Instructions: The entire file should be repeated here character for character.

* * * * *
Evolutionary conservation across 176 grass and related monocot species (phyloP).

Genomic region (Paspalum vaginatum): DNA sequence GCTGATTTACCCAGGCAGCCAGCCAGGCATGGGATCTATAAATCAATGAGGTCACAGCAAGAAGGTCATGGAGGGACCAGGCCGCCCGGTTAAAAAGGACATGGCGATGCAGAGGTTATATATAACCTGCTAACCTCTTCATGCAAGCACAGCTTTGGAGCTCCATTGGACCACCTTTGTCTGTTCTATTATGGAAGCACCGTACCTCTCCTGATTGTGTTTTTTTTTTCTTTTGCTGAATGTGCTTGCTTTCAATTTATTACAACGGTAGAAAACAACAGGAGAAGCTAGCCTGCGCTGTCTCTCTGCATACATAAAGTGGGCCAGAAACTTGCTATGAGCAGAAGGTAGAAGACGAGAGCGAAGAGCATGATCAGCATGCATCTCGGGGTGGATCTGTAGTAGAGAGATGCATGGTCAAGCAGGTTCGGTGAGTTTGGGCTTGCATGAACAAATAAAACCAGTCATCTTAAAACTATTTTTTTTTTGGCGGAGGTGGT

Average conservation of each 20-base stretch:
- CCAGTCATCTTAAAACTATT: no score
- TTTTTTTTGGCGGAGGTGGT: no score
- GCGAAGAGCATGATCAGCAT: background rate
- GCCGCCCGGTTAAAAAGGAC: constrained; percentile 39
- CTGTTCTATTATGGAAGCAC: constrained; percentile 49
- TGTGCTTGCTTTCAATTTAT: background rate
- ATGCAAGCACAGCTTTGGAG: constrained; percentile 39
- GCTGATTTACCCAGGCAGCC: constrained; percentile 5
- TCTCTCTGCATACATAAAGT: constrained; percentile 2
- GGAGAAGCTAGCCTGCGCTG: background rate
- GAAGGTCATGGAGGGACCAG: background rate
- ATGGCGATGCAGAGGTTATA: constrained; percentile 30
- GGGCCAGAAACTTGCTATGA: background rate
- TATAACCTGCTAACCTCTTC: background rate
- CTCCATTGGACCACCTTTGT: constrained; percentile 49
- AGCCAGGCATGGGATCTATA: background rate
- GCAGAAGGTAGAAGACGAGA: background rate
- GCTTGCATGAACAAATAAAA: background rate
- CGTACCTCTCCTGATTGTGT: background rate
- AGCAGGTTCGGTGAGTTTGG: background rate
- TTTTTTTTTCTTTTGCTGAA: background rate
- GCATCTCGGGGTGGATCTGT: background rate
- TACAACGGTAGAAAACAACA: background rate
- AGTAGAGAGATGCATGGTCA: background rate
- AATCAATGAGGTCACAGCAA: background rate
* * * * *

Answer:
Evolutionary conservation across 176 grass and related monocot species (phyloP).

Genomic region (Paspalum vaginatum): DNA sequence GCTGATTTACCCAGGCAGCCAGCCAGGCATGGGATCTATAAATCAATGAGGTCACAGCAAGAAGGTCATGGAGGGACCAGGCCGCCCGGTTAAAAAGGACATGGCGATGCAGAGGTTATATATAACCTGCTAACCTCTTCATGCAAGCACAGCTTTGGAGCTCCATTGGACCACCTTTGTCTGTTCTATTATGGAAGCACCGTACCTCTCCTGATTGTGTTTTTTTTTTCTTTTGCTGAATGTGCTTGCTTTCAATTTATTACAACGGTAGAAAACAACAGGAGAAGCTAGCCTGCGCTGTCTCTCTGCATACATAAAGTGGGCCAGAAACTTGCTATGAGCAGAAGGTAGAAGACGAGAGCGAAGAGCATGATCAGCATGCATCTCGGGGTGGATCTGTAGTAGAGAGATGCATGGTCAAGCAGGTTCGGTGAGTTTGGGCTTGCATGAACAAATAAAACCAGTCATCTTAAAACTATTTTTTTTTTGGCGGAGGTGGT

Average conservation of each 20-base stretch:
- CCAGTCATCTTAAAACTATT: no score
- TTTTTTTTGGCGGAGGTGGT: no score
- GCGAAGAGCATGATCAGCAT: background rate
- GCCGCCCGGTTAAAAAGGAC: constrained; percentile 39
- CTGTTCTATTATGGAAGCAC: constrained; percentile 49
- TGTGCTTGCTTTCAATTTAT: background rate
- ATGCAAGCACAGCTTTGGAG: constrained; percentile 39
- GCTGATTTACCCAGGCAGCC: constrained; percentile 5
- TCTCTCTGCATACATAAAGT: constrained; percentile 2
- GGAGAAGCTAGCCTGCGCTG: background rate
- GAAGGTCATGGAGGGACCAG: background rate
- ATGGCGATGCAGAGGTTATA: constrained; percentile 30
- GGGCCAGAAACTTGCTATGA: background rate
- TATAACCTGCTAACCTCTTC: background rate
- CTCCATTGGACCACCTTTGT: constrained; percentile 49
- AGCCAGGCATGGGATCTATA: background rate
- GCAGAAGGTAGAAGACGAGA: background rate
- GCTTGCATGAACAAATAAAA: background rate
- CGTACCTCTCCTGATTGTGT: background rate
- AGCAGGTTCGGTGAGTTTGG: background rate
- TTTTTTTTTCTTTTGCTGAA: background rate
- GCATCTCGGGGTGGATCTGT: background rate
- TACAACGGTAGAAAACAACA: background rate
- AGTAGAGAGATGCATGGTCA: background rate
- AATCAATGAGGTCACAGCAA: background rate